When it comes to marketing campaigns, analytics and the ability to track your results is crucial. Without clear tracking, we don’t know what works and what doesn’t. Tracking is crucial not just for analysing your previous or current strategy, but your next strategy moving forward.
When we can rule out the components of a campaign that didn’t quite hit the mark, we can focus our efforts on those that did, significantly increasing the results of our next campaign. It doesn’t matter what area of our marketing strategy we want to track, there many online tools to help us identify results.
As marketers, we now have the ability to access a lot of data and metrics. If you are managing and looking to improve your marketing campaign, it’s crucial you take advantage of these systems. However, we need to ensure we aren’t just pulling data for the sake of it. What matters is the insights we are taking away, and then tweaking our next strategy around these insights.
Google Analytics is one of the most commonly used tools to track, measure and analyse marketing campaign results. Before we jump into how to integrate Google Analytics into your next campaign, it’s important you have an understanding of the key components and how they work. Once you group your analytics in a logical way, you will be able to see which ones will be of most importance to your specific campaign.
For example, if you don’t know what a click through rate means for your business, then obviously tracking this data will be useless. Most of us understand what web analytics are. It’s the data we use to track traffic and other metrics from a campaign.
Here are the core components of web analytics and what insights you can derive from them:
If you only have time to focus on one element of Google Analytics, website traffic numbers is crucial. It will tell you at a glance how well your campaigns are running by the level of traffic you receive. Traffic is basically the number of people that come to your website.
Depending on the type of campaign you execute, you will need to read website traffic differently. For example, if you conduct an email campaign, then you will want to track results from the moment you send out your email and for 48 hours afterwards. Email campaigns are short-term result generating activities. A couple of days after an email campaign, the engagement from this campaign should be over.
However, if you are conducting a TV campaign, the results should normally be within hours of when your ad appeared or went live. Other campaigns such as a PR campaign will have you see results for a longer period of time. For example, you may have secured online articles, print features, social media posts and more. All of these components will have a different time frame.
For example, someone could look at your print article a month after it was published. Understanding the short or long term engagement prospects of your campaign will help you read your website traffic better.
When it comes to your website traffic, you should always have a baseline. This means understanding the level of traffic that you consistently receive from organic searches and SEO. Then as you continue to build on your SEO activities, as well as implement any other marketing campaign, then you will be able to judge its effectiveness from this baseline.
This term is more broadly used. When it comes to Google Analytics, it can encompass elements including bounce rate and time on page. All of these factors should demonstrate to you how visitors are engaging with your website. When analysing your marketing campaigns, engagement insights will give you a deeper understanding of what your visitors are looking for or what they have liked.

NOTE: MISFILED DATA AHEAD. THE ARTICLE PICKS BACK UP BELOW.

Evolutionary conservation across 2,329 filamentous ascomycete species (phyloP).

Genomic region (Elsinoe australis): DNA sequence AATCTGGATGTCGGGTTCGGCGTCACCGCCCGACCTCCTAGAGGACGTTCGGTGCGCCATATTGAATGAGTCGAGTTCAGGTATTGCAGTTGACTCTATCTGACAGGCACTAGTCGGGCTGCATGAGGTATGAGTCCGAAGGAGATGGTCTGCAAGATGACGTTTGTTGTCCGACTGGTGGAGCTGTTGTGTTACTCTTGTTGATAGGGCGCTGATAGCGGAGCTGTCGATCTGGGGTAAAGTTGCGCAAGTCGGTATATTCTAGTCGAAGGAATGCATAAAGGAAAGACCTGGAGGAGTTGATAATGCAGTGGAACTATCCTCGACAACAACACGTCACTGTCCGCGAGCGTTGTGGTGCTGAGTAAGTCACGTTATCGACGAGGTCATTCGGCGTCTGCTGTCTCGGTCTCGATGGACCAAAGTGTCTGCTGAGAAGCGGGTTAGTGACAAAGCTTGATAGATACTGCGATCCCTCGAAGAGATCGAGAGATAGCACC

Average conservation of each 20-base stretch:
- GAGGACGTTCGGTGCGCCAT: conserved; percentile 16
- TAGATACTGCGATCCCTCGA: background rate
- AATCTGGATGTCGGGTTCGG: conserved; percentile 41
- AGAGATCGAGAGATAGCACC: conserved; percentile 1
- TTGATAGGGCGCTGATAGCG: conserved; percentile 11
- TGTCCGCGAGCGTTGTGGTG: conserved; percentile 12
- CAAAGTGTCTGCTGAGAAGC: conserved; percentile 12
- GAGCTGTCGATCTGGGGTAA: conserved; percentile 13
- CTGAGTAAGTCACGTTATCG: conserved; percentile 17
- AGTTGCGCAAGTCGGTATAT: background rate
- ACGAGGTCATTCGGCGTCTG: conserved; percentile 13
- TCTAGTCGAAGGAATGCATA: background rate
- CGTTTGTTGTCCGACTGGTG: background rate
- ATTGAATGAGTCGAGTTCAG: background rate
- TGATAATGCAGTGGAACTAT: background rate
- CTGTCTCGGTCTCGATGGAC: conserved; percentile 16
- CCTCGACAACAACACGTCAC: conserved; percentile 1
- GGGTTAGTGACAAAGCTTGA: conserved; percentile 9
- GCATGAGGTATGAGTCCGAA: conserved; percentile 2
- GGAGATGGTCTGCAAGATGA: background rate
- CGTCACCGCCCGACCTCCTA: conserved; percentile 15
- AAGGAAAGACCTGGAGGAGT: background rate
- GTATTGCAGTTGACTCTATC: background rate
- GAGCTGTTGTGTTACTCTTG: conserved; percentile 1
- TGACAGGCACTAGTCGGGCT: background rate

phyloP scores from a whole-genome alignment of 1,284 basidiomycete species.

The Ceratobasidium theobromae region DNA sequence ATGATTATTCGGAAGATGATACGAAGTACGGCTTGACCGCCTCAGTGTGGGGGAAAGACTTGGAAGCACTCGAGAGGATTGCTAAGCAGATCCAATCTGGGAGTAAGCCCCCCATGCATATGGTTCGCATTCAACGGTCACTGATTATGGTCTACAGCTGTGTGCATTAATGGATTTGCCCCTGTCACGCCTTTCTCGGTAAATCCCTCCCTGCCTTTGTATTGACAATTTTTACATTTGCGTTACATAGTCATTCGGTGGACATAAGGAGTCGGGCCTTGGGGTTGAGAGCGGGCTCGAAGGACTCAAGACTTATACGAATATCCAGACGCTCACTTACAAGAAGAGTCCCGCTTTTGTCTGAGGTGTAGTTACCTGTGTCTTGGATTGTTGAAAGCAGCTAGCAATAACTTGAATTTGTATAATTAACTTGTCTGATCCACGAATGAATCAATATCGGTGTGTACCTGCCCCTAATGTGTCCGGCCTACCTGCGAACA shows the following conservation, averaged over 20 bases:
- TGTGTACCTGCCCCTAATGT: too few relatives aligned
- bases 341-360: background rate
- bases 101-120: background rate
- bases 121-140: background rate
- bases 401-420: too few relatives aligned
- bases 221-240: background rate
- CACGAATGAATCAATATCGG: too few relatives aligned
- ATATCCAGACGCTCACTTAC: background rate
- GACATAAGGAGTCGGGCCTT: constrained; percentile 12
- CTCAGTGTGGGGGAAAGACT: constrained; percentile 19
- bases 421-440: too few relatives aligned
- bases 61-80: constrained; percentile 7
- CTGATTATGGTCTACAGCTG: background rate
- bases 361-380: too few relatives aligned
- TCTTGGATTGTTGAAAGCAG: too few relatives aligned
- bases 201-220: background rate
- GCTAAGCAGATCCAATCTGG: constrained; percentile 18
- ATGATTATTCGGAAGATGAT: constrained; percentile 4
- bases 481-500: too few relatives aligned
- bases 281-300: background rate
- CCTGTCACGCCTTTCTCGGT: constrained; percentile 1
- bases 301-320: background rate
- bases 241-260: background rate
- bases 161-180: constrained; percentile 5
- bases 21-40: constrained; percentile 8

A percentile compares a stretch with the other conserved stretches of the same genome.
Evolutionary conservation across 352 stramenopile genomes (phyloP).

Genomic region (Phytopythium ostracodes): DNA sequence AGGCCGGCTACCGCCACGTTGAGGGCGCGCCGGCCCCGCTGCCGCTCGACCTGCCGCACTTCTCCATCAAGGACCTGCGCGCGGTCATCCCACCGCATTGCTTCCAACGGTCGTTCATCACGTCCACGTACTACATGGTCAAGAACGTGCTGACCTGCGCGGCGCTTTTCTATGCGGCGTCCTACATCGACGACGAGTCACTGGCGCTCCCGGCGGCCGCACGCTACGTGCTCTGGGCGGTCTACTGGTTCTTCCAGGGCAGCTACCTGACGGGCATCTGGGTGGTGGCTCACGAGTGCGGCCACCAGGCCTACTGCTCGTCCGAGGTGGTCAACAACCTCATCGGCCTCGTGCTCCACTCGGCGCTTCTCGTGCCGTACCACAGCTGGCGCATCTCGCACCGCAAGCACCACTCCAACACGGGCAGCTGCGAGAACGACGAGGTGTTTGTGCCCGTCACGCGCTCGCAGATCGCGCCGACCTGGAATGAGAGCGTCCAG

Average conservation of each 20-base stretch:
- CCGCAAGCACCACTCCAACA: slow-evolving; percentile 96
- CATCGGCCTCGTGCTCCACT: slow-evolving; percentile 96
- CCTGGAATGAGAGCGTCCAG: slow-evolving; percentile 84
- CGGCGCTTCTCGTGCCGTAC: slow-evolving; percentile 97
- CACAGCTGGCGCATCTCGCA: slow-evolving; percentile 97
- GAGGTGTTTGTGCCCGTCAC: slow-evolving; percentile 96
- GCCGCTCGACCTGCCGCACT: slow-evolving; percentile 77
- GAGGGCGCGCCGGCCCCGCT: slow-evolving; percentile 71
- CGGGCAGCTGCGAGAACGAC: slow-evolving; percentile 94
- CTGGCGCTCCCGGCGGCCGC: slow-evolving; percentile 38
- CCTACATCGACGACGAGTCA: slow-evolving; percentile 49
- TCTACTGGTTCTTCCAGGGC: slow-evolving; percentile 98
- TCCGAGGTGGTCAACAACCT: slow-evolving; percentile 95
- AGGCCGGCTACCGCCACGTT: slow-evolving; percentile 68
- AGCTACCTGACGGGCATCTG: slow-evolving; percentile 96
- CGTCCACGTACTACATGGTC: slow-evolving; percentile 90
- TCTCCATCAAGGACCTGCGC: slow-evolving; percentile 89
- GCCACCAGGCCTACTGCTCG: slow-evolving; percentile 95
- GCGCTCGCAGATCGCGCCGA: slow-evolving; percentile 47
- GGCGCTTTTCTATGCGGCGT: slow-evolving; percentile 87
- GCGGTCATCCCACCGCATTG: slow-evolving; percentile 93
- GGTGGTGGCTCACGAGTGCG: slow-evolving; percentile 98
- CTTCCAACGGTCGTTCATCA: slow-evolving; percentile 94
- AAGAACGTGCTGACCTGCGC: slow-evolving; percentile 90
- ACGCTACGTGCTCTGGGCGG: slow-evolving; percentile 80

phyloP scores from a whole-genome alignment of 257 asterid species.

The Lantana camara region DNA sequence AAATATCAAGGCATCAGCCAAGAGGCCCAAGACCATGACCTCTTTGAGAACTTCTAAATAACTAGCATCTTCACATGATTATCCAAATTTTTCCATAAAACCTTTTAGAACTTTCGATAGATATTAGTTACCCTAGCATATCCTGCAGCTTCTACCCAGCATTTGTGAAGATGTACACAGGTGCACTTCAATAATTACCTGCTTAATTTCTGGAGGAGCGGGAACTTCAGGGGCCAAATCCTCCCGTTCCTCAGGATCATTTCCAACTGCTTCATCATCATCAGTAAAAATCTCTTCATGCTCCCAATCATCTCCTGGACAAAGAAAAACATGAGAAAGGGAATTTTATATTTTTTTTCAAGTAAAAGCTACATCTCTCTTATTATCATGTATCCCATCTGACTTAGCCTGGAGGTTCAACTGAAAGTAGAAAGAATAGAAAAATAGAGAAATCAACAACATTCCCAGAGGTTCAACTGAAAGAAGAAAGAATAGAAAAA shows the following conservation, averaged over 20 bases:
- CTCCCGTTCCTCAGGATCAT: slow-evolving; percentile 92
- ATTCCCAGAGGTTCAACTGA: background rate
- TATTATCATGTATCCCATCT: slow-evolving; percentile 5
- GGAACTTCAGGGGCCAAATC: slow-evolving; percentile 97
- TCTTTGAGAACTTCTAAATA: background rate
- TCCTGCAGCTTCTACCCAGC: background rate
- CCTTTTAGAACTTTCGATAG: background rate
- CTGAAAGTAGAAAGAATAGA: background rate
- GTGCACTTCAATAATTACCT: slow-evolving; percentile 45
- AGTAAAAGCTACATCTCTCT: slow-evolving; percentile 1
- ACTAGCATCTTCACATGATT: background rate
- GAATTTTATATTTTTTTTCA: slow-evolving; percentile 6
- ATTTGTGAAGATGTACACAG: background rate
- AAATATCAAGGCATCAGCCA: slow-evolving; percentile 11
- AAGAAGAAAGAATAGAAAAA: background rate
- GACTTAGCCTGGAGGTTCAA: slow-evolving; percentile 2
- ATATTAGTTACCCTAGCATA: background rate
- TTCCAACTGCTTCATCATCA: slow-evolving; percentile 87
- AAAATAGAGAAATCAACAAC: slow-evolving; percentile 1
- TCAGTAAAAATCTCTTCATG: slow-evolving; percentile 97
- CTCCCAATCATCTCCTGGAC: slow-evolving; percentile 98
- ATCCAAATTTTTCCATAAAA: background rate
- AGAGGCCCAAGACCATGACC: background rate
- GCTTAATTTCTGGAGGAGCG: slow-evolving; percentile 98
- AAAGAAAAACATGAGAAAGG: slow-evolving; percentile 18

For example, if you have a dedicated landing page for a marketing campaign, you will be able to analyse if people were actually interested in what it had to offer. To ensure people are staying on your website and really engaging with your brand, make sure you have clear and valuable content. This includes text content, videos, infographics and subheadings to break up each core section.
However, it’s not only important to look at what will increase engagement, but what also turns visitors off. When your visitors get distracted, frustrated or bored, this contributes to an increase in your bounce rate. The higher the bounce rate, the more of a signal it is that your landing page needs work. Elements that can lead to high bounce rates include pop-ups, too much or too little text and just an overall lack luster page with poor user experience.
Google Analytics can also help you understand the conversion rates and leads generated from a campaign. At the core of every campaign, the aim is to generate leads and ultimately sales or increase in awareness. By looking at your website traffic and the number of visitors to your site or specific pages, you can then see what percentage of them converted into an actual lead. How many people made direct contact with you from your campaign?
There are campaigns that generate a lot of traffic, click throughs and visitors, yet the actual lead results are low. This can indicate that your call to actions on your landing pages and website aren’t strong enough. There isn’t anything enticing the visitor to become known to you.
Ways you can increase lead numbers is to ensure your website is easy to navigate. If they can’t see you phone number, email or contact form at a glance then more than likely they won’t be encouraged to get in contact with you.
Key ways you can improve your call to actions is by placing a mini contact form at the end of each page or on your blogs. Another way is to include call to action buttons on every page, such as “contact us”, “get a quote” or “learn more”. These may seem like only small tweaks, but they could be the make or break from a visitor reaching out and actually making contact with you, which ultimately is the whole aim of a marketing campaign.